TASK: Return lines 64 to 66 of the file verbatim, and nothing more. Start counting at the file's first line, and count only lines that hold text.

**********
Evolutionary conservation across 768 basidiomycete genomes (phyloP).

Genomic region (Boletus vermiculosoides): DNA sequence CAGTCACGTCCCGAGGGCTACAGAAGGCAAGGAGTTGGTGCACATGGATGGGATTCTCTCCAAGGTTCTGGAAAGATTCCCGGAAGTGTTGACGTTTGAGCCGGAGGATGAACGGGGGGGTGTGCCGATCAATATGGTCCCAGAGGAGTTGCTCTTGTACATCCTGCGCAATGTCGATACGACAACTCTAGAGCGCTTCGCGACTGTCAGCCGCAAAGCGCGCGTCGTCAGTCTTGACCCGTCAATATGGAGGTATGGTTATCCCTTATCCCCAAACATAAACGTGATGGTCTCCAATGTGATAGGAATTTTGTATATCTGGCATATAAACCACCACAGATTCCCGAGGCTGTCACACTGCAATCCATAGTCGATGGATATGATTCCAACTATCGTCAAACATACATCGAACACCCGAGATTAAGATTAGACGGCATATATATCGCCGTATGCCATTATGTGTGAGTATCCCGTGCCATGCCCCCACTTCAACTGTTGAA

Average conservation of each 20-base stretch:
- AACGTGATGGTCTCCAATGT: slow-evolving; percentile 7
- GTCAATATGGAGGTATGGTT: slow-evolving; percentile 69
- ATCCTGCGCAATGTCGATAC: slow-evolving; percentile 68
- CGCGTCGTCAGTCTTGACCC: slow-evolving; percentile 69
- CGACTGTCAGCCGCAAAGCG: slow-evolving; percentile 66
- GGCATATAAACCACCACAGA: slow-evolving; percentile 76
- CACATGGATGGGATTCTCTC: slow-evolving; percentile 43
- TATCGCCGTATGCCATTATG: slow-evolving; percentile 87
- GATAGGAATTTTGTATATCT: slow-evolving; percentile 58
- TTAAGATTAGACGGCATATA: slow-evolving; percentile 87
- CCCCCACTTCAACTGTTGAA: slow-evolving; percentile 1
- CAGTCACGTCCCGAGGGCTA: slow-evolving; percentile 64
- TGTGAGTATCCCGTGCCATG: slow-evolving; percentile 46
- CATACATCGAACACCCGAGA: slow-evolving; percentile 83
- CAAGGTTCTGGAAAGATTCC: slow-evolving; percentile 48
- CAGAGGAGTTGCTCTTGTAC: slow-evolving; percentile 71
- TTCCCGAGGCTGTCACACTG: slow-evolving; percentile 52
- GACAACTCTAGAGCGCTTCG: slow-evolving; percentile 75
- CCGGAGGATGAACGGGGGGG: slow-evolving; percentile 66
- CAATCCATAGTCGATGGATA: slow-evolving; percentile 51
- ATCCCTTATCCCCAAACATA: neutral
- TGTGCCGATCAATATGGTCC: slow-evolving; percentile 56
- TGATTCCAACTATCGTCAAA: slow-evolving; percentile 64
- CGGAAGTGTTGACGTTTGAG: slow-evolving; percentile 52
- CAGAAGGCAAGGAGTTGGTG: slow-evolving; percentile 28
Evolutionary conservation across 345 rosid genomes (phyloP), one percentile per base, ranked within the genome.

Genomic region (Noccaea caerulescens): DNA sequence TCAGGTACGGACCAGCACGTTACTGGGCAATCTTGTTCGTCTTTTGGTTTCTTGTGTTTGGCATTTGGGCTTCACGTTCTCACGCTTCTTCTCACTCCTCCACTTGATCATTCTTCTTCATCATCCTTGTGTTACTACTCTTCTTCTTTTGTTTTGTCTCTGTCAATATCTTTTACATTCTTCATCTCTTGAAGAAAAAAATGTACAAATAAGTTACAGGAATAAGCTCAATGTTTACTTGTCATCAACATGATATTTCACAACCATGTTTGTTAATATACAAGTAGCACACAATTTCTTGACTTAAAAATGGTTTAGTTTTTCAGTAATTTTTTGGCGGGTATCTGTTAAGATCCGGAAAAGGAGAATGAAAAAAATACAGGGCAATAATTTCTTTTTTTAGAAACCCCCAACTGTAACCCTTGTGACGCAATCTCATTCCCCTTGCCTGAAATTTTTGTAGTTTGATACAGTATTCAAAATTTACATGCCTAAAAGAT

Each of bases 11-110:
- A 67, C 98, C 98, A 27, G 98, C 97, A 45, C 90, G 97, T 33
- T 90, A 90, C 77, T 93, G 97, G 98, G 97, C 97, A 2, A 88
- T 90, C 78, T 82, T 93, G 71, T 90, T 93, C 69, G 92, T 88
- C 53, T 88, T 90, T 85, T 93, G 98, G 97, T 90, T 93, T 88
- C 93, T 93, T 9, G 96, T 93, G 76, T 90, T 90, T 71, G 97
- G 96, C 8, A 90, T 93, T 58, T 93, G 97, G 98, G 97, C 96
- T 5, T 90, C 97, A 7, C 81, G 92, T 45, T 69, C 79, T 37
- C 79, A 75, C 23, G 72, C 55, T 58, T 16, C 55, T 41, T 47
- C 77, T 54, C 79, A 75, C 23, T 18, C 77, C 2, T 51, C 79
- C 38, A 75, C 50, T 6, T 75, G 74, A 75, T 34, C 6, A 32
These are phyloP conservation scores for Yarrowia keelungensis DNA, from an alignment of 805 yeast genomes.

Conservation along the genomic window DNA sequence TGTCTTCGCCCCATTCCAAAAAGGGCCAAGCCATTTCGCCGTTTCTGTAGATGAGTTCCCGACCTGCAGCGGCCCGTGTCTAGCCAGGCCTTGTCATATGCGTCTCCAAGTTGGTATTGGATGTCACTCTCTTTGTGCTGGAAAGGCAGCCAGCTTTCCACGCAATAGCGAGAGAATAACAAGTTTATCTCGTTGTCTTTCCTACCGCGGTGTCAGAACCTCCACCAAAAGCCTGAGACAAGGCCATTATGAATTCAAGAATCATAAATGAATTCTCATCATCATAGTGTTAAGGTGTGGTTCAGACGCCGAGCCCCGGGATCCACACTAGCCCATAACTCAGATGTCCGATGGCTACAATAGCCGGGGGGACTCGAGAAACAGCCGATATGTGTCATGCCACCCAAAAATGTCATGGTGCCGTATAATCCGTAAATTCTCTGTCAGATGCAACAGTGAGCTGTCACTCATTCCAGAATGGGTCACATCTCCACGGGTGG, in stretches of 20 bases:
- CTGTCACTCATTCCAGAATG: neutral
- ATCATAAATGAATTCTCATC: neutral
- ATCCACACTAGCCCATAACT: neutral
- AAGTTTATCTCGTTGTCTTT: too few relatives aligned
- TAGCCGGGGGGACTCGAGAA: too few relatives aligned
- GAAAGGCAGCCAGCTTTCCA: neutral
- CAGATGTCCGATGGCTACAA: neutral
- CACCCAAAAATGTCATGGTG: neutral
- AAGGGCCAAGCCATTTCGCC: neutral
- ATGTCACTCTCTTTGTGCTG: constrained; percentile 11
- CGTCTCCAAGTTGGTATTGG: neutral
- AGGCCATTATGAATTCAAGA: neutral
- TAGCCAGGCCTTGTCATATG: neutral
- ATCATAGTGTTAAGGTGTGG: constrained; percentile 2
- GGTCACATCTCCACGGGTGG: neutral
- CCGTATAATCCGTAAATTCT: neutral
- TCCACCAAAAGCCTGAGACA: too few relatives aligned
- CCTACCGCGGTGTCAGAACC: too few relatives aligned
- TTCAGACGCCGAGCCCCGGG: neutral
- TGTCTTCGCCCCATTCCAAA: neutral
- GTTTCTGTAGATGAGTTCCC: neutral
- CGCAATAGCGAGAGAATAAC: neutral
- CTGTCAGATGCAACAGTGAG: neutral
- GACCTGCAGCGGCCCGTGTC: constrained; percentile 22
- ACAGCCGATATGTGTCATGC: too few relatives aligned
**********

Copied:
- GTTTCTGTAGATGAGTTCCC: neutral
- CGCAATAGCGAGAGAATAAC: neutral
- CTGTCAGATGCAACAGTGAG: neutral